Growers take sales online

Brennan Turner of FarmLead says farmers can market crops online successfully with increased price transparency.  |  File photo

New business model | Canadian companies allow farmers to conduct sales without brokers

Cutting out the middleman is an ancient business strategy, but two of the most innovative ways of doing that have recently come from tiny startups run by young Canadians.

After a year of running their respective non-traditional marketing systems, the operators of Agriprocity and FarmLead say the farmer-to-user model is expected to become a bigger part of the farmer’s marketing toolbox.

“There’s tons of potential,” Nicole Rogers, the principal of Dubai-based Agriprocity, said in an interview at the CropConnect conference Feb. 19.

“I’ve been so encouraged this year.”

Brennan Turner, who operates the online crop listing service, was similarly optimistic while at CropConnect.

“It’s going great,” he said.

FarmLead allows farmers and users of grain to post bids and offers and get directly connected with each other to make sales rather than relying on brokers or grain companies and marketers.

Agriprocity tries to directly connect grain users and processors in the Middle East with prairie farmers to establish long-term relationships that offer both farmers and users a profit.

The company organizes farmers in certain areas and connects them with overseas buyers.

The buyers agree to take possession of the crops in Canada, while farmers agree to try to produce what buyers want.

Rogers said the buyers she deals with are mostly concerned about security of supply, which means they are willing to deal with a range of qualities once the crop is grown.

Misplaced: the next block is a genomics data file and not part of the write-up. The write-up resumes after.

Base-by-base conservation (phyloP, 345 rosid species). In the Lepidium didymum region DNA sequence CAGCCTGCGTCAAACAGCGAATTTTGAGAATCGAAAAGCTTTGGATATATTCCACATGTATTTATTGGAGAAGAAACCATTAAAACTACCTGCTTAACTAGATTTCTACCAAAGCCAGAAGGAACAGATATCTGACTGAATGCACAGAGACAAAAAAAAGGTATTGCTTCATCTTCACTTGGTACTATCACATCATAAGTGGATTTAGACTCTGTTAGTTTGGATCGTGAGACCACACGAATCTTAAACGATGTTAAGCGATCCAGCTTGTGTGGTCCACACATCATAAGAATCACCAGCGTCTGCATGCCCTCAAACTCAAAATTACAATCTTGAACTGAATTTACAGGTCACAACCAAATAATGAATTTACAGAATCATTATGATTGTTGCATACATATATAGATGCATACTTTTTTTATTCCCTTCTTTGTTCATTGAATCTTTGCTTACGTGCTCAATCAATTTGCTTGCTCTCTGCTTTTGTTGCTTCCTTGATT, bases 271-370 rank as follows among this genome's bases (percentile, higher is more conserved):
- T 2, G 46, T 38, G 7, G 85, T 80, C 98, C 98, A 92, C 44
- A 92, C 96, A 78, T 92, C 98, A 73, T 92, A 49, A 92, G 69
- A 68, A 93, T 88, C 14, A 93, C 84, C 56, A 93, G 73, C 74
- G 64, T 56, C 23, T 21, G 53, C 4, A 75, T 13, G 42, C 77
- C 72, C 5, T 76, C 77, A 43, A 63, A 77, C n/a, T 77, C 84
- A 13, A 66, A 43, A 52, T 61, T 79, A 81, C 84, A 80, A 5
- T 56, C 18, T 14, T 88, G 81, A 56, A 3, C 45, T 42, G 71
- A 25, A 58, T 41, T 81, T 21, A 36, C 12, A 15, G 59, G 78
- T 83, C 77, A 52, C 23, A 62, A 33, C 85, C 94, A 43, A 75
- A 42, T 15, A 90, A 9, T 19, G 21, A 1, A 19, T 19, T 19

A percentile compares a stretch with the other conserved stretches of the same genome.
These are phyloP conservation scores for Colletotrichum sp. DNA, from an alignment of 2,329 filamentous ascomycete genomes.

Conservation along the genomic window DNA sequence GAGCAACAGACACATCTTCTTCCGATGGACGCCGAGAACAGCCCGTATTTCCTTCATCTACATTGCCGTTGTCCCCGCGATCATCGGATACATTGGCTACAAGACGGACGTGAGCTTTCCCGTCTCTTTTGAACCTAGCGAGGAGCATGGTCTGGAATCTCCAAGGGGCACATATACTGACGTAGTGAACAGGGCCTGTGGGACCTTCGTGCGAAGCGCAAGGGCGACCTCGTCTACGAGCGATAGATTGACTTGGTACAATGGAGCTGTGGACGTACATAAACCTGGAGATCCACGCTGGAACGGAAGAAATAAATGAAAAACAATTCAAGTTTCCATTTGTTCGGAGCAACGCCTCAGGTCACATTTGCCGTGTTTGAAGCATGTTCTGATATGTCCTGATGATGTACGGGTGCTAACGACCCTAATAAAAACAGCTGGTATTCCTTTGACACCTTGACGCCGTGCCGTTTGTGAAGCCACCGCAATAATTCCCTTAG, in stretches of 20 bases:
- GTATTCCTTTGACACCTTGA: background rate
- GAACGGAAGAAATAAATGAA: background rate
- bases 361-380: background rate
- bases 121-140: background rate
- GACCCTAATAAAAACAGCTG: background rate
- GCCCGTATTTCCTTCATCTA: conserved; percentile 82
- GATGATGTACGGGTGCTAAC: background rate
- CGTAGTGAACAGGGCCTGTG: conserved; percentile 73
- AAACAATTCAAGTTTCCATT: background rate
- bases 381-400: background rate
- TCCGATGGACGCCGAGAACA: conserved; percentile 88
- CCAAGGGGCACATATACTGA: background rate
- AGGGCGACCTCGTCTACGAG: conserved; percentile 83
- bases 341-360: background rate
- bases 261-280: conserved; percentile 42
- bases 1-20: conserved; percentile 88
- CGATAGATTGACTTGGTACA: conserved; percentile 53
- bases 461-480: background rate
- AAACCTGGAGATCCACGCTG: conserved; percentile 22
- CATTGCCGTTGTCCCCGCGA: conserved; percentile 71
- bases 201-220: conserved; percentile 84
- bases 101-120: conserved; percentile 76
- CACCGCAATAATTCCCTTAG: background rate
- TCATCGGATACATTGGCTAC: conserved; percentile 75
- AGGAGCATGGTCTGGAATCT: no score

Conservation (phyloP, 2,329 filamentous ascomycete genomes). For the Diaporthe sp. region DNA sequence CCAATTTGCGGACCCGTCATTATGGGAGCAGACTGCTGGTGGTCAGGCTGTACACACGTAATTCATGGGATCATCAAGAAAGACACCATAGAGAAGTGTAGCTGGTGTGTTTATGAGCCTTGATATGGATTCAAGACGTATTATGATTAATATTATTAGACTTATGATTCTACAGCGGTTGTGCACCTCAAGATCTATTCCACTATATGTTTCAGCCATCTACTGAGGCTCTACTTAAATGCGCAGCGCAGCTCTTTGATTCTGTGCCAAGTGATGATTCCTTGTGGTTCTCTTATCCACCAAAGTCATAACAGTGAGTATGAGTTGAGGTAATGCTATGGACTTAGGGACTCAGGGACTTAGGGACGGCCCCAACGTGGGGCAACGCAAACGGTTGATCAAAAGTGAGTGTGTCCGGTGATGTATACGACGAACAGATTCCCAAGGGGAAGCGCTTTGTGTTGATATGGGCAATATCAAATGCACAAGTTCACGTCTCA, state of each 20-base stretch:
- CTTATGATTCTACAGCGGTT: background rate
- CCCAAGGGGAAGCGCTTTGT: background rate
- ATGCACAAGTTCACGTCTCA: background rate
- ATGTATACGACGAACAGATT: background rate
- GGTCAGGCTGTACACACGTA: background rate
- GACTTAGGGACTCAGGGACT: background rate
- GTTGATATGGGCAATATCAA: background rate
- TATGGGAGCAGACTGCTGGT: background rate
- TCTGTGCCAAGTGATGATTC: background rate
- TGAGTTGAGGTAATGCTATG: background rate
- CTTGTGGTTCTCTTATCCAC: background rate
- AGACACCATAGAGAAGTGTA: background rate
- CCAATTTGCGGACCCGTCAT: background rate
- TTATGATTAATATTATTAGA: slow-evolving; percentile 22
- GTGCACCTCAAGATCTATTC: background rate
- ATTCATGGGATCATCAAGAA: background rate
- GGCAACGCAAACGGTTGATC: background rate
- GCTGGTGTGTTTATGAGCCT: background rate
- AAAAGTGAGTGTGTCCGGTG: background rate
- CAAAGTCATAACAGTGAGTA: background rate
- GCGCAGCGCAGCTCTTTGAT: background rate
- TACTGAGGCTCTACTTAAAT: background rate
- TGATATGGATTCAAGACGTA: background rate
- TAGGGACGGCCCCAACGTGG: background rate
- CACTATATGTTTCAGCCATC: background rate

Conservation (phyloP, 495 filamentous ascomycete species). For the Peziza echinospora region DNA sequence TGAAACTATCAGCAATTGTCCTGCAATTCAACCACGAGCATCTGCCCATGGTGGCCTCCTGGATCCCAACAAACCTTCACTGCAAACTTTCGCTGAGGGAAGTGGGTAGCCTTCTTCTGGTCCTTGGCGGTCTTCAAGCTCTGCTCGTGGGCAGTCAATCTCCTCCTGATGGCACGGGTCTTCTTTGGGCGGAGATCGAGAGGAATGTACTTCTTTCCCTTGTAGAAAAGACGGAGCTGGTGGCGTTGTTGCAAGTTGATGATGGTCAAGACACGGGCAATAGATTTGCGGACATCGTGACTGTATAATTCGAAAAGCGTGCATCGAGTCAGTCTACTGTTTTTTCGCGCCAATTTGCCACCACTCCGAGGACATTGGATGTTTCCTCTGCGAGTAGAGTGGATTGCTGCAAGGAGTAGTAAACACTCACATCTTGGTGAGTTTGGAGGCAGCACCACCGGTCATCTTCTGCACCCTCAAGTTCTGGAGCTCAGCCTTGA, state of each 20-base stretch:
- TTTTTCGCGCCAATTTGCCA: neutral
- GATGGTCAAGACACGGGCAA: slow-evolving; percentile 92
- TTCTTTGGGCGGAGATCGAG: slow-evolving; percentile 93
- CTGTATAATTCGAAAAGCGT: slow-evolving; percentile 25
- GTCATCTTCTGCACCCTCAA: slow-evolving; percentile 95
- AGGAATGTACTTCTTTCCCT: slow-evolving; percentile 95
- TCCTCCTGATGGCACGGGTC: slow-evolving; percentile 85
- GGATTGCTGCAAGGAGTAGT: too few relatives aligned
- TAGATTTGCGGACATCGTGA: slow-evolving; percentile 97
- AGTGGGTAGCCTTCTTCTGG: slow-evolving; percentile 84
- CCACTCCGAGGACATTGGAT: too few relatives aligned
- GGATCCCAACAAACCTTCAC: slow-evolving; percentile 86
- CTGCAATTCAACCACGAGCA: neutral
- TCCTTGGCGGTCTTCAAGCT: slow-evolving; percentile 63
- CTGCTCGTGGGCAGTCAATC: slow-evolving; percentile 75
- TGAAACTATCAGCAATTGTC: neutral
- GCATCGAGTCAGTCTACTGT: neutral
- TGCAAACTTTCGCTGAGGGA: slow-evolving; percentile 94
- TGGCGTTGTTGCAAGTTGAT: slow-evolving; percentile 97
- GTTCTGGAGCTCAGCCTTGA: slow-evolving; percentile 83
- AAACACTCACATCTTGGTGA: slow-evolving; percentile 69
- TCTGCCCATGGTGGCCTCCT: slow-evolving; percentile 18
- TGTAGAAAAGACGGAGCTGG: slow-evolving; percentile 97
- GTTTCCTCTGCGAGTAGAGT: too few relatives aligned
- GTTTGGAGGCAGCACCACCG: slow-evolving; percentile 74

They will still buy from the major multinational agriculture trading companies, but they prefer that a small portion of their supplies be more predictable than the sale-by-sale situation with the multinational companies.

Similarly, farmers are tying only a small part of their production to these direct sales relationships, which provides cash flow stability and reduces the amount of their crop that they have to market.

Rogers said her system likely won’t give end users low prices or farmers peak prices, but it offers profitability and stability.

“This is not a cheaper model,” said Rogers, who is Canada’s former agriculture representative in Dubai.

“Ultimately, it is security of supply.”

Rogers said her buyers in the United Arab Emirates like knowing exactly who they are buying their crops from and how the farmers are growing the crops.

She thinks her farmer-to-user system will likely be more successful for overseas grain users than buying land in other countries and hiring farmers to grow for them.

She said they seem to want to know what’s coming to them and that they have partners they can work with.

“There’s a real desire to know where that grain or oilseed is coming from and that they’re going to be able to get it in the future,” said Rogers.

Turner said his clients also like knowing more about who they are doing business with.

“We have found that price transparency is significant,” said Turner, who has just launched SeedLead, which is similar to FarmLead but focuses on pedigreed seed.

“We allow and empower each user to be their (own) individual broker.”

Both of these marketing systems are not typical in the large commodity trading world, but Rogers said her approach has been des-cribed as old-school, with a cost of production plus margin price-setting structure.

However, it will be new for many farmers and users and perhaps a little unsettling for the big grain trade.

“I’m a disruptor,” said Rogers.

“This is totally disruptive of the way we’re doing business now.”

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